So I spent the entire day in a workshop with Edward Tufte and about 500-600 (!) other like-minded nerds folks interested in the effective presentation of quantitative information. The workshop was a tour de force that hit me on a number of different levels — as a mathematician, as a teacher, as a consumer of information, as a manager of information — and there is much to unpack and work out. I hope to do so in coming days. But for now, a few overall impressions.
The audience was, I’d estimate, 70% quantitative, scientific, or computer people (a large number of them from Eli Lilly Inc., located just a few blocks south of the workshop site on Meridian Street), about 20% corporate types, and about 10% artsy/graphic design types. I felt very much at home. (In fact, I ended up running into a friend who works as a scientist at Lilly who I hadn’t seen in a couple of years; and I ended up sitting behind a guy — also a Lilly emnployee — who custom-built some bookshelves in our old house a few years back. Indianapolis is a pretty small place.)
The workshop was probably the best teaching workshop I’ve been to — even though it wasn’t specifically about teaching. Perhaps it was so effective precisely because it wasn’t specifically about teaching. A lot of these MAA- or NSF-sponsored teaching events and workshops I’ve attended over the years have badly overpromised and undelivered. They end up being horrendously self-conscious, getting bogged down in eduspeak and in trying to evanglize the participants into an all-or-nothing acceptance of particular pedagogical idea. Those workshops tend to be nothing more than a way to put a big notch in the CV of the organizers and create a bubble of unreality wherein the participants are made to feel like the pedagogical flavor of the month is the solution to all their problems.
Not so the Tufte workshop. It has a clear message — and, importantly, one that can be taken at a number of levels by a wide variety of professions — and gets to the point, and sticks to the point. One of the main themes of the course is that content and design are separate entities and that the design should be so good that it should be invisible, leaving only the content and the information to be seen. (It was this idea that provided the starting point for Tufte’s famous essay, The Cognitive Style of Power Point.) The entire workshop exemplified that concept.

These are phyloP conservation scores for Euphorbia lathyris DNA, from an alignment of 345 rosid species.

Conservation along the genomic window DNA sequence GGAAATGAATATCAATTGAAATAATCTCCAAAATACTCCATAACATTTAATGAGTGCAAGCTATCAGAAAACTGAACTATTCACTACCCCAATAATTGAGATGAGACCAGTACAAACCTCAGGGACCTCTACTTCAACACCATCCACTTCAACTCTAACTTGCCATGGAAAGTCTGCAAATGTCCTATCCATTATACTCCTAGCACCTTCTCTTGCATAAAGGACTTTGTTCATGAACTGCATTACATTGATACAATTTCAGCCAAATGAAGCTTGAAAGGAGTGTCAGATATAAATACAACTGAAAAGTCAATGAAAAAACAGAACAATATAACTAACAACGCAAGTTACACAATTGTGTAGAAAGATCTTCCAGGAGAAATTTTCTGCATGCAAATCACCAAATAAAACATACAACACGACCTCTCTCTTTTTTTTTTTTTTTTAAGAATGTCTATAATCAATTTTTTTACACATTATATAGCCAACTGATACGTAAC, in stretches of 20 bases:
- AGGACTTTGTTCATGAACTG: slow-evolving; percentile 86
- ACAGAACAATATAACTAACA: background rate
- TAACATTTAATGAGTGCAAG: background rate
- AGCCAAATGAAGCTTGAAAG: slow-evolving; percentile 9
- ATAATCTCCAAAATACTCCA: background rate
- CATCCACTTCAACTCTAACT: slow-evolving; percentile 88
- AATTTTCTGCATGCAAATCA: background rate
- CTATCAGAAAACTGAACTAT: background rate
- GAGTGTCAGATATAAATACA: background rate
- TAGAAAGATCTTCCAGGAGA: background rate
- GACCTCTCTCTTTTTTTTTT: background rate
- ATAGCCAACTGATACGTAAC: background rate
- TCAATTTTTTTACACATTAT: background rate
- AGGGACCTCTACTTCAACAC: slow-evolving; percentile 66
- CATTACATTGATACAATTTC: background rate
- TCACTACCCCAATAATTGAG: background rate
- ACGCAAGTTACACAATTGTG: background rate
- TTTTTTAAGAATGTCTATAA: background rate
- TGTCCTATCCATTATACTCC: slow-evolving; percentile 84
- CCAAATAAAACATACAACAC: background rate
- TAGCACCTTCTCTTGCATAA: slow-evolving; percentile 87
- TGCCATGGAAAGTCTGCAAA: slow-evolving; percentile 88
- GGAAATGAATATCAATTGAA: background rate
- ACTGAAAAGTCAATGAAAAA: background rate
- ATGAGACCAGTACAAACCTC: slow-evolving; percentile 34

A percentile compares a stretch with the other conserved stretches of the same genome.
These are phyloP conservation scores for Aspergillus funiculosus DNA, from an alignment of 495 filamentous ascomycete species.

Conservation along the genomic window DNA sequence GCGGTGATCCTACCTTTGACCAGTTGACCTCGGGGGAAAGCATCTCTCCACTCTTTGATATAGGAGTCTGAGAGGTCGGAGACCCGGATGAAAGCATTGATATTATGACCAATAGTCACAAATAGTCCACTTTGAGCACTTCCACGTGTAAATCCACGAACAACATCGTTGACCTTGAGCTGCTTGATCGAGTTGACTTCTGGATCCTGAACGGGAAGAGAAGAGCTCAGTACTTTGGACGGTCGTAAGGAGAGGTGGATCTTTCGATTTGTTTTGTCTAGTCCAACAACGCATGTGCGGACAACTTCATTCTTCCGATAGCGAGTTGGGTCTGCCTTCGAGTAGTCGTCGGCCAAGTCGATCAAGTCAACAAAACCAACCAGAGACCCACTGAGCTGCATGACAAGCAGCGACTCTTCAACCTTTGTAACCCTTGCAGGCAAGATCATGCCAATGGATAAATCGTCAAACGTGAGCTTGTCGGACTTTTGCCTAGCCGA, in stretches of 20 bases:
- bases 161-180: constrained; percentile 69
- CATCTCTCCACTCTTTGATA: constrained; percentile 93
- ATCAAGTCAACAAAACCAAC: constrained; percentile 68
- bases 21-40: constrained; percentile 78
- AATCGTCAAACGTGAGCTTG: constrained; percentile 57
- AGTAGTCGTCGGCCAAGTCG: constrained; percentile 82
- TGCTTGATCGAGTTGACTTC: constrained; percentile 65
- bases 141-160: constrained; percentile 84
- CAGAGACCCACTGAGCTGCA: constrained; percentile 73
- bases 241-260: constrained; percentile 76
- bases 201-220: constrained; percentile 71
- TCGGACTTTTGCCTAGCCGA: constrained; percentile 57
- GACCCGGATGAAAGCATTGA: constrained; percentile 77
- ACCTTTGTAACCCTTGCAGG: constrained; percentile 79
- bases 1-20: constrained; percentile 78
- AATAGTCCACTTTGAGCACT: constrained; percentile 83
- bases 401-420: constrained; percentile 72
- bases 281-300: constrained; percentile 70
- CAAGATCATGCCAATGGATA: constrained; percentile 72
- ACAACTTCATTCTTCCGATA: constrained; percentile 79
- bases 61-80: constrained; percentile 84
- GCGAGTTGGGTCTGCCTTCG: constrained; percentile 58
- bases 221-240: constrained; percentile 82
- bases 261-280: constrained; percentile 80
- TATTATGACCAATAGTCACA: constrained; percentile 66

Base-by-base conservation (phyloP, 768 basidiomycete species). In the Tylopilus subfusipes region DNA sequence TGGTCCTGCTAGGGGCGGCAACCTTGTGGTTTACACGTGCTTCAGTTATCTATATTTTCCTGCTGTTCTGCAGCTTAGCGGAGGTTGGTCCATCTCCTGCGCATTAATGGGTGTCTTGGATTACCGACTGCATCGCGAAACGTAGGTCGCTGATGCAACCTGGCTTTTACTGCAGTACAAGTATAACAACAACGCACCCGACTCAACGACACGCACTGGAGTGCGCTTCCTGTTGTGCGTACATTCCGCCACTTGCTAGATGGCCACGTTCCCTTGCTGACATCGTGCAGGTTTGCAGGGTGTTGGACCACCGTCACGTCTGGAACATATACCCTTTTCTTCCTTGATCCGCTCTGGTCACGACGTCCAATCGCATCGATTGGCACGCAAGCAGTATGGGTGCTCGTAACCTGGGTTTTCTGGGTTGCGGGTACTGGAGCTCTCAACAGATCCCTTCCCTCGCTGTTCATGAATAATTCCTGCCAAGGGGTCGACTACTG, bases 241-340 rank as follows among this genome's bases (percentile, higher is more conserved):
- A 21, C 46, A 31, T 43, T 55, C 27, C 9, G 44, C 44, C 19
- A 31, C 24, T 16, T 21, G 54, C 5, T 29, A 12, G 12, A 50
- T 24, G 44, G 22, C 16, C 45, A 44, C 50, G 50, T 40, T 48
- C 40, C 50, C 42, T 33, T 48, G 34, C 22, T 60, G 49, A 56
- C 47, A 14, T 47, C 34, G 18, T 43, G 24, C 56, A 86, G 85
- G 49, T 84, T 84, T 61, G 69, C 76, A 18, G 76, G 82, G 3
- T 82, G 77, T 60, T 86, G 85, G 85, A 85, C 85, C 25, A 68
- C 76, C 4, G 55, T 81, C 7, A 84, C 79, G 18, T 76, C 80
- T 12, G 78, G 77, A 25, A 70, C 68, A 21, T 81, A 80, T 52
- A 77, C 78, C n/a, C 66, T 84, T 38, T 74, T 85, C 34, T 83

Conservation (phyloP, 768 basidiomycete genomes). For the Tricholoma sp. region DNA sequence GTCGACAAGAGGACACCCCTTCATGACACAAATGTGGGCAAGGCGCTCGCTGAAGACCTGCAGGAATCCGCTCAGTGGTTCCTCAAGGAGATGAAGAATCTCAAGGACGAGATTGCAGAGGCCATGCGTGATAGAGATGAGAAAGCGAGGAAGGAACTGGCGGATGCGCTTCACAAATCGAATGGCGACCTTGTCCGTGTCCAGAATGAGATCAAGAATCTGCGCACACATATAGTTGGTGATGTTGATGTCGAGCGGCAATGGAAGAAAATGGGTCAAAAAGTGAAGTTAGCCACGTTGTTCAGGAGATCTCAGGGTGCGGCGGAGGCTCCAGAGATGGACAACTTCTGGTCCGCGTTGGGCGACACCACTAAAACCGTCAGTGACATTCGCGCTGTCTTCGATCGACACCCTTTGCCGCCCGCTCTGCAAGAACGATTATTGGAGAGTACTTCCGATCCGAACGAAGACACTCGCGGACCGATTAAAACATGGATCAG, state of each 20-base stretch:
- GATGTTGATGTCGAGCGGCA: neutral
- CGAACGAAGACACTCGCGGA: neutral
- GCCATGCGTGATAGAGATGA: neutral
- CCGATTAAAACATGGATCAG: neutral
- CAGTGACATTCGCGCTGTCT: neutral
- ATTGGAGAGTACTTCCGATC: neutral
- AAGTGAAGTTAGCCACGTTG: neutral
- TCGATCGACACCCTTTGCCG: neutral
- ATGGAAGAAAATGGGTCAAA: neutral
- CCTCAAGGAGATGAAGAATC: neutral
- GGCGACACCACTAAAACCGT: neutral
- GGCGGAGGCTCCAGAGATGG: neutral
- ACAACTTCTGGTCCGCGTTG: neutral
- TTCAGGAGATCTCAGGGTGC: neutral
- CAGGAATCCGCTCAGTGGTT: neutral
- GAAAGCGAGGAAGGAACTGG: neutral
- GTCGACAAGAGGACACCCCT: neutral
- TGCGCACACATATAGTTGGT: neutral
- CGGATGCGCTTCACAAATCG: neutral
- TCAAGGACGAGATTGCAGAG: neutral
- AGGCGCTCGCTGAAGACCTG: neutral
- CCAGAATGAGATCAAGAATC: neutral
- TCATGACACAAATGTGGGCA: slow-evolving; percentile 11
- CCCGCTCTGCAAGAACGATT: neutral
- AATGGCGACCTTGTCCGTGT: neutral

I learned that there was a lot that I was doing right with regards to the way I am presenting information visually to my students — the episode guides for calculus that I made out over the summer look particularly good after today — and a lot that I need to work on. Although I’m not exactly a Keynote junkie, I do have the tendency to rely on it to present information that is better presented on paper. Did you know that human beings can process information in a written form at three times the speed, and at three times the amount, of information that they hear? Tufte suggests "high resolution data dumps followed by probes" as the ideal sort of presentation; meaning that participants in a meeting (don’t know how well this translates to classes) should be given printed quantitative information that they can slice up and explore on their own, and then be allowed to ask questions — primarily because print information can be done at higher resolutions and greater densities than stuff put on a projection screen or computer display. Most of my recent Keynote presentations have focused on pulling together large pieces of graphics, equations, and schematics with a smattering of bullet point lists. Probably I could ditch the bullet point lists and do just as well.
Anyway, more probably to come on that. The course is highly recommended; he’s going to be in Cincinatti, Arlington, San Jose, and San Francisco next.